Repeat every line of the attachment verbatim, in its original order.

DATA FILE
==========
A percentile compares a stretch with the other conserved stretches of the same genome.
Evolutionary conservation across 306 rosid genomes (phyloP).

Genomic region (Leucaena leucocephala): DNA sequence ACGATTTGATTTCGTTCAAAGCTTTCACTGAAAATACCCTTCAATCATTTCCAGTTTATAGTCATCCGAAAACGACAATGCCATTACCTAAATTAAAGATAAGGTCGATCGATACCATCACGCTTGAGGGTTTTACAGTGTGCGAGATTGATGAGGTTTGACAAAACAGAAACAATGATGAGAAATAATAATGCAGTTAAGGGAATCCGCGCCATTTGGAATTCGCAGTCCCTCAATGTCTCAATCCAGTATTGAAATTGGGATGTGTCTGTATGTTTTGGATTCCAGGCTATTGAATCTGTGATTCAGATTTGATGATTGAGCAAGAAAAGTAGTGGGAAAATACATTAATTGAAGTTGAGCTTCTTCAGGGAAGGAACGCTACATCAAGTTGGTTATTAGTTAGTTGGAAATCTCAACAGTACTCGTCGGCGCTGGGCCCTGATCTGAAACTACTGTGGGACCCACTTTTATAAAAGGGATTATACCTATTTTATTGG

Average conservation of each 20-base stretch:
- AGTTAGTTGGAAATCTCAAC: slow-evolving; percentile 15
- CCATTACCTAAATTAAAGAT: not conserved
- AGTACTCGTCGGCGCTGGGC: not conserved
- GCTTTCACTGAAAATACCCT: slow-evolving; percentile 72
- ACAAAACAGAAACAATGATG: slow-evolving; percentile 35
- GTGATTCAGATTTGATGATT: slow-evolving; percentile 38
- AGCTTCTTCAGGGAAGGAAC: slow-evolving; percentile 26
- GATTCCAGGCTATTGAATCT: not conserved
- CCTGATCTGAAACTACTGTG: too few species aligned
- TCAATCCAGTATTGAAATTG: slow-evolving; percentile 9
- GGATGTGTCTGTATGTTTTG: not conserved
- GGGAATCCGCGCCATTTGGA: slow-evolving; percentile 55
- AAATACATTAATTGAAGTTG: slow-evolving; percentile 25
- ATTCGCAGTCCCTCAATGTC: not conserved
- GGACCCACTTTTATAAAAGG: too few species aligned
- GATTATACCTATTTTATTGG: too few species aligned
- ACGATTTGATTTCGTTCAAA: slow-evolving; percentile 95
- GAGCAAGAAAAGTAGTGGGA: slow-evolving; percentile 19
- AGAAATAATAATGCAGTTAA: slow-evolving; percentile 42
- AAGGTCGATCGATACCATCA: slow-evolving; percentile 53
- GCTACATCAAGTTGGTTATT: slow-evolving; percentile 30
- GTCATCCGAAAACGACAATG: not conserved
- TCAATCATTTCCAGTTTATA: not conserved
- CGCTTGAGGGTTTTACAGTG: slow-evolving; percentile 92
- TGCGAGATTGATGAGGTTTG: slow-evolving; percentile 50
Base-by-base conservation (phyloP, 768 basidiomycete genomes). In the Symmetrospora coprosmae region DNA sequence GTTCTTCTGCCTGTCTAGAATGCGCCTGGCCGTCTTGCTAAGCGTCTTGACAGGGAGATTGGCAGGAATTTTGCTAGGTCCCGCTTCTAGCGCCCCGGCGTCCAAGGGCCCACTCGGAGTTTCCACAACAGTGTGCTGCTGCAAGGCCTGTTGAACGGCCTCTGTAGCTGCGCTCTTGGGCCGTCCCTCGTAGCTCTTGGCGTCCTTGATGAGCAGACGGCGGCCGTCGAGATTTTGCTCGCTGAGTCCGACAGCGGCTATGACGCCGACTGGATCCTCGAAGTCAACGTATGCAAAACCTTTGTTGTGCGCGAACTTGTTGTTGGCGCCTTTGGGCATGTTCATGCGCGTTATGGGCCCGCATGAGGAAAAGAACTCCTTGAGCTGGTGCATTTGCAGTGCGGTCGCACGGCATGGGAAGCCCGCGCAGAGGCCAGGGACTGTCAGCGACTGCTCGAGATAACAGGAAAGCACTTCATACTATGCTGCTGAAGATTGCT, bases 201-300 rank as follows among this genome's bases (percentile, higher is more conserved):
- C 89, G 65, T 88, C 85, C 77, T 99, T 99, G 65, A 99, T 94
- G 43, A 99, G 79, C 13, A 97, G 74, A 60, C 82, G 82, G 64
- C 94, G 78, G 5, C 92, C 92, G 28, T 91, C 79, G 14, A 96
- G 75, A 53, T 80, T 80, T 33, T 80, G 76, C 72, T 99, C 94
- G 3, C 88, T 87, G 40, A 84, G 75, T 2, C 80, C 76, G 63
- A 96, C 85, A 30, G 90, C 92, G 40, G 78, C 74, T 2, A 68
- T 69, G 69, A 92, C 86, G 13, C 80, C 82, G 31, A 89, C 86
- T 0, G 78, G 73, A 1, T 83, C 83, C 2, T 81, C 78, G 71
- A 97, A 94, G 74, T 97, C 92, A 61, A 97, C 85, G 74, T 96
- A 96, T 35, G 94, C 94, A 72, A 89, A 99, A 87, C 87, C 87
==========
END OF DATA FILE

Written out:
A percentile compares a stretch with the other conserved stretches of the same genome.
Evolutionary conservation across 306 rosid genomes (phyloP).

Genomic region (Leucaena leucocephala): DNA sequence ACGATTTGATTTCGTTCAAAGCTTTCACTGAAAATACCCTTCAATCATTTCCAGTTTATAGTCATCCGAAAACGACAATGCCATTACCTAAATTAAAGATAAGGTCGATCGATACCATCACGCTTGAGGGTTTTACAGTGTGCGAGATTGATGAGGTTTGACAAAACAGAAACAATGATGAGAAATAATAATGCAGTTAAGGGAATCCGCGCCATTTGGAATTCGCAGTCCCTCAATGTCTCAATCCAGTATTGAAATTGGGATGTGTCTGTATGTTTTGGATTCCAGGCTATTGAATCTGTGATTCAGATTTGATGATTGAGCAAGAAAAGTAGTGGGAAAATACATTAATTGAAGTTGAGCTTCTTCAGGGAAGGAACGCTACATCAAGTTGGTTATTAGTTAGTTGGAAATCTCAACAGTACTCGTCGGCGCTGGGCCCTGATCTGAAACTACTGTGGGACCCACTTTTATAAAAGGGATTATACCTATTTTATTGG

Average conservation of each 20-base stretch:
- AGTTAGTTGGAAATCTCAAC: slow-evolving; percentile 15
- CCATTACCTAAATTAAAGAT: not conserved
- AGTACTCGTCGGCGCTGGGC: not conserved
- GCTTTCACTGAAAATACCCT: slow-evolving; percentile 72
- ACAAAACAGAAACAATGATG: slow-evolving; percentile 35
- GTGATTCAGATTTGATGATT: slow-evolving; percentile 38
- AGCTTCTTCAGGGAAGGAAC: slow-evolving; percentile 26
- GATTCCAGGCTATTGAATCT: not conserved
- CCTGATCTGAAACTACTGTG: too few species aligned
- TCAATCCAGTATTGAAATTG: slow-evolving; percentile 9
- GGATGTGTCTGTATGTTTTG: not conserved
- GGGAATCCGCGCCATTTGGA: slow-evolving; percentile 55
- AAATACATTAATTGAAGTTG: slow-evolving; percentile 25
- ATTCGCAGTCCCTCAATGTC: not conserved
- GGACCCACTTTTATAAAAGG: too few species aligned
- GATTATACCTATTTTATTGG: too few species aligned
- ACGATTTGATTTCGTTCAAA: slow-evolving; percentile 95
- GAGCAAGAAAAGTAGTGGGA: slow-evolving; percentile 19
- AGAAATAATAATGCAGTTAA: slow-evolving; percentile 42
- AAGGTCGATCGATACCATCA: slow-evolving; percentile 53
- GCTACATCAAGTTGGTTATT: slow-evolving; percentile 30
- GTCATCCGAAAACGACAATG: not conserved
- TCAATCATTTCCAGTTTATA: not conserved
- CGCTTGAGGGTTTTACAGTG: slow-evolving; percentile 92
- TGCGAGATTGATGAGGTTTG: slow-evolving; percentile 50
Base-by-base conservation (phyloP, 768 basidiomycete genomes). In the Symmetrospora coprosmae region DNA sequence GTTCTTCTGCCTGTCTAGAATGCGCCTGGCCGTCTTGCTAAGCGTCTTGACAGGGAGATTGGCAGGAATTTTGCTAGGTCCCGCTTCTAGCGCCCCGGCGTCCAAGGGCCCACTCGGAGTTTCCACAACAGTGTGCTGCTGCAAGGCCTGTTGAACGGCCTCTGTAGCTGCGCTCTTGGGCCGTCCCTCGTAGCTCTTGGCGTCCTTGATGAGCAGACGGCGGCCGTCGAGATTTTGCTCGCTGAGTCCGACAGCGGCTATGACGCCGACTGGATCCTCGAAGTCAACGTATGCAAAACCTTTGTTGTGCGCGAACTTGTTGTTGGCGCCTTTGGGCATGTTCATGCGCGTTATGGGCCCGCATGAGGAAAAGAACTCCTTGAGCTGGTGCATTTGCAGTGCGGTCGCACGGCATGGGAAGCCCGCGCAGAGGCCAGGGACTGTCAGCGACTGCTCGAGATAACAGGAAAGCACTTCATACTATGCTGCTGAAGATTGCT, bases 201-300 rank as follows among this genome's bases (percentile, higher is more conserved):
- C 89, G 65, T 88, C 85, C 77, T 99, T 99, G 65, A 99, T 94
- G 43, A 99, G 79, C 13, A 97, G 74, A 60, C 82, G 82, G 64
- C 94, G 78, G 5, C 92, C 92, G 28, T 91, C 79, G 14, A 96
- G 75, A 53, T 80, T 80, T 33, T 80, G 76, C 72, T 99, C 94
- G 3, C 88, T 87, G 40, A 84, G 75, T 2, C 80, C 76, G 63
- A 96, C 85, A 30, G 90, C 92, G 40, G 78, C 74, T 2, A 68
- T 69, G 69, A 92, C 86, G 13, C 80, C 82, G 31, A 89, C 86
- T 0, G 78, G 73, A 1, T 83, C 83, C 2, T 81, C 78, G 71
- A 97, A 94, G 74, T 97, C 92, A 61, A 97, C 85, G 74, T 96
- A 96, T 35, G 94, C 94, A 72, A 89, A 99, A 87, C 87, C 87